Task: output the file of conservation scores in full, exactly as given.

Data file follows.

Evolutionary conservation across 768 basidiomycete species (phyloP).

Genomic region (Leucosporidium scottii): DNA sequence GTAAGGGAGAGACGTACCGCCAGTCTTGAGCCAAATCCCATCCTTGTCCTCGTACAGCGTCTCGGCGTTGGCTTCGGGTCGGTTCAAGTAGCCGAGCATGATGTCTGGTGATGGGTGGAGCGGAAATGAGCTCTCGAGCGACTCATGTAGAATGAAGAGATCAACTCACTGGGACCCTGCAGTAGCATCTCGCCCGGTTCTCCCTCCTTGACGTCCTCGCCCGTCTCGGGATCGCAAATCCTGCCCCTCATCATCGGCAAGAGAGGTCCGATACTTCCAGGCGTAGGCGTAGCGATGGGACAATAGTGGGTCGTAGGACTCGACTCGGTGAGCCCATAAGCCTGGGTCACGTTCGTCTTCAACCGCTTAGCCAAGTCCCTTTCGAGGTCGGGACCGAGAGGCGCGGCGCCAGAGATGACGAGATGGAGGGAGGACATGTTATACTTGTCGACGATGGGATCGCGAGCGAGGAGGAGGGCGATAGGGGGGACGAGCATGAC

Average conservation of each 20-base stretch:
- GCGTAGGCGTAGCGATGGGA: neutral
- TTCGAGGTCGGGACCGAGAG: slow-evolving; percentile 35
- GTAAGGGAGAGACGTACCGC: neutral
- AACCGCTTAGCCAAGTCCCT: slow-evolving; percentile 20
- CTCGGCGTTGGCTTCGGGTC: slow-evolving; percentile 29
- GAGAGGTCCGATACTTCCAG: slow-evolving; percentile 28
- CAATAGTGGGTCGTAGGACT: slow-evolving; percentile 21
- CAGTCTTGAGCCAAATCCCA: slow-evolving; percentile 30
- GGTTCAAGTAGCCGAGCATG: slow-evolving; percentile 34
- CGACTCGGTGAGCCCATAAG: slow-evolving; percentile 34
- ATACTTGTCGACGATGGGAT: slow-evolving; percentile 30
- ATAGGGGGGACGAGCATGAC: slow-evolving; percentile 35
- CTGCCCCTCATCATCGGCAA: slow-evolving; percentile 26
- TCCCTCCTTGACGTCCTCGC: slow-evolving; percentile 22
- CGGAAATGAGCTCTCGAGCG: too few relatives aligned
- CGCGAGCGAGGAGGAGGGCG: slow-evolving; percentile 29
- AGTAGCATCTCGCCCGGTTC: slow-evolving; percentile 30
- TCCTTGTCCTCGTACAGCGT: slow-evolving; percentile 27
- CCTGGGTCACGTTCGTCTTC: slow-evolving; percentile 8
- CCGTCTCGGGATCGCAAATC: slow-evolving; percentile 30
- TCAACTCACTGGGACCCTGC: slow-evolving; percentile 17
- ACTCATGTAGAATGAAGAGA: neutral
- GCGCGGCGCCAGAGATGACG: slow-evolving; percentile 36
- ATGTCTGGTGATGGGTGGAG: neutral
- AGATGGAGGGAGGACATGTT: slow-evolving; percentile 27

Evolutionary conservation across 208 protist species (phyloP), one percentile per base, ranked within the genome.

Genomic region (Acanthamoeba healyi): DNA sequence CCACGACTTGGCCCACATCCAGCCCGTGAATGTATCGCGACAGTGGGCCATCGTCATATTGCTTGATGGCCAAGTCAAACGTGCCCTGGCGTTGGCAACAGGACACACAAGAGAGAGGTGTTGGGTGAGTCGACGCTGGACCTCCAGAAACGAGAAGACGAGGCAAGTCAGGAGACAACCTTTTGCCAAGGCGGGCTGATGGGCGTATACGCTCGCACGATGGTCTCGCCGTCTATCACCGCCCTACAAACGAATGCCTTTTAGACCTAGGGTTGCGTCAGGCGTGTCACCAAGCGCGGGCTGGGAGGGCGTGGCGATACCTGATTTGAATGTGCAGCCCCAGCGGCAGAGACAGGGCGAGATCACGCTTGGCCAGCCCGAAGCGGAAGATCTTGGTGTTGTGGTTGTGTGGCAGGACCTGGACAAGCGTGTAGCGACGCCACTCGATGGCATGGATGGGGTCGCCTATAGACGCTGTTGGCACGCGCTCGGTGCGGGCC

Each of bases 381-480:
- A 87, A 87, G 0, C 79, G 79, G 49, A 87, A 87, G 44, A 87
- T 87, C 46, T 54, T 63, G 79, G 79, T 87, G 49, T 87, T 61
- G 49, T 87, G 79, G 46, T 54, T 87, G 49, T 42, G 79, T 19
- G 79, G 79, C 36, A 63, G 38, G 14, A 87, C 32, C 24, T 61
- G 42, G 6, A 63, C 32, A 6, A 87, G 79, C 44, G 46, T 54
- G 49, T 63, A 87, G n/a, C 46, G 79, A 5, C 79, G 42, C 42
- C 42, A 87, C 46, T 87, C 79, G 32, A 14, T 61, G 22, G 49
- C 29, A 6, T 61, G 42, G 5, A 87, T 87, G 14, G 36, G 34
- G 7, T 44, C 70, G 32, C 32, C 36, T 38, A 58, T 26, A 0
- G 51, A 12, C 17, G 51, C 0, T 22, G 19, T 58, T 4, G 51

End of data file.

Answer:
Evolutionary conservation across 768 basidiomycete species (phyloP).

Genomic region (Leucosporidium scottii): DNA sequence GTAAGGGAGAGACGTACCGCCAGTCTTGAGCCAAATCCCATCCTTGTCCTCGTACAGCGTCTCGGCGTTGGCTTCGGGTCGGTTCAAGTAGCCGAGCATGATGTCTGGTGATGGGTGGAGCGGAAATGAGCTCTCGAGCGACTCATGTAGAATGAAGAGATCAACTCACTGGGACCCTGCAGTAGCATCTCGCCCGGTTCTCCCTCCTTGACGTCCTCGCCCGTCTCGGGATCGCAAATCCTGCCCCTCATCATCGGCAAGAGAGGTCCGATACTTCCAGGCGTAGGCGTAGCGATGGGACAATAGTGGGTCGTAGGACTCGACTCGGTGAGCCCATAAGCCTGGGTCACGTTCGTCTTCAACCGCTTAGCCAAGTCCCTTTCGAGGTCGGGACCGAGAGGCGCGGCGCCAGAGATGACGAGATGGAGGGAGGACATGTTATACTTGTCGACGATGGGATCGCGAGCGAGGAGGAGGGCGATAGGGGGGACGAGCATGAC

Average conservation of each 20-base stretch:
- GCGTAGGCGTAGCGATGGGA: neutral
- TTCGAGGTCGGGACCGAGAG: slow-evolving; percentile 35
- GTAAGGGAGAGACGTACCGC: neutral
- AACCGCTTAGCCAAGTCCCT: slow-evolving; percentile 20
- CTCGGCGTTGGCTTCGGGTC: slow-evolving; percentile 29
- GAGAGGTCCGATACTTCCAG: slow-evolving; percentile 28
- CAATAGTGGGTCGTAGGACT: slow-evolving; percentile 21
- CAGTCTTGAGCCAAATCCCA: slow-evolving; percentile 30
- GGTTCAAGTAGCCGAGCATG: slow-evolving; percentile 34
- CGACTCGGTGAGCCCATAAG: slow-evolving; percentile 34
- ATACTTGTCGACGATGGGAT: slow-evolving; percentile 30
- ATAGGGGGGACGAGCATGAC: slow-evolving; percentile 35
- CTGCCCCTCATCATCGGCAA: slow-evolving; percentile 26
- TCCCTCCTTGACGTCCTCGC: slow-evolving; percentile 22
- CGGAAATGAGCTCTCGAGCG: too few relatives aligned
- CGCGAGCGAGGAGGAGGGCG: slow-evolving; percentile 29
- AGTAGCATCTCGCCCGGTTC: slow-evolving; percentile 30
- TCCTTGTCCTCGTACAGCGT: slow-evolving; percentile 27
- CCTGGGTCACGTTCGTCTTC: slow-evolving; percentile 8
- CCGTCTCGGGATCGCAAATC: slow-evolving; percentile 30
- TCAACTCACTGGGACCCTGC: slow-evolving; percentile 17
- ACTCATGTAGAATGAAGAGA: neutral
- GCGCGGCGCCAGAGATGACG: slow-evolving; percentile 36
- ATGTCTGGTGATGGGTGGAG: neutral
- AGATGGAGGGAGGACATGTT: slow-evolving; percentile 27

Evolutionary conservation across 208 protist species (phyloP), one percentile per base, ranked within the genome.

Genomic region (Acanthamoeba healyi): DNA sequence CCACGACTTGGCCCACATCCAGCCCGTGAATGTATCGCGACAGTGGGCCATCGTCATATTGCTTGATGGCCAAGTCAAACGTGCCCTGGCGTTGGCAACAGGACACACAAGAGAGAGGTGTTGGGTGAGTCGACGCTGGACCTCCAGAAACGAGAAGACGAGGCAAGTCAGGAGACAACCTTTTGCCAAGGCGGGCTGATGGGCGTATACGCTCGCACGATGGTCTCGCCGTCTATCACCGCCCTACAAACGAATGCCTTTTAGACCTAGGGTTGCGTCAGGCGTGTCACCAAGCGCGGGCTGGGAGGGCGTGGCGATACCTGATTTGAATGTGCAGCCCCAGCGGCAGAGACAGGGCGAGATCACGCTTGGCCAGCCCGAAGCGGAAGATCTTGGTGTTGTGGTTGTGTGGCAGGACCTGGACAAGCGTGTAGCGACGCCACTCGATGGCATGGATGGGGTCGCCTATAGACGCTGTTGGCACGCGCTCGGTGCGGGCC

Each of bases 381-480:
- A 87, A 87, G 0, C 79, G 79, G 49, A 87, A 87, G 44, A 87
- T 87, C 46, T 54, T 63, G 79, G 79, T 87, G 49, T 87, T 61
- G 49, T 87, G 79, G 46, T 54, T 87, G 49, T 42, G 79, T 19
- G 79, G 79, C 36, A 63, G 38, G 14, A 87, C 32, C 24, T 61
- G 42, G 6, A 63, C 32, A 6, A 87, G 79, C 44, G 46, T 54
- G 49, T 63, A 87, G n/a, C 46, G 79, A 5, C 79, G 42, C 42
- C 42, A 87, C 46, T 87, C 79, G 32, A 14, T 61, G 22, G 49
- C 29, A 6, T 61, G 42, G 5, A 87, T 87, G 14, G 36, G 34
- G 7, T 44, C 70, G 32, C 32, C 36, T 38, A 58, T 26, A 0
- G 51, A 12, C 17, G 51, C 0, T 22, G 19, T 58, T 4, G 51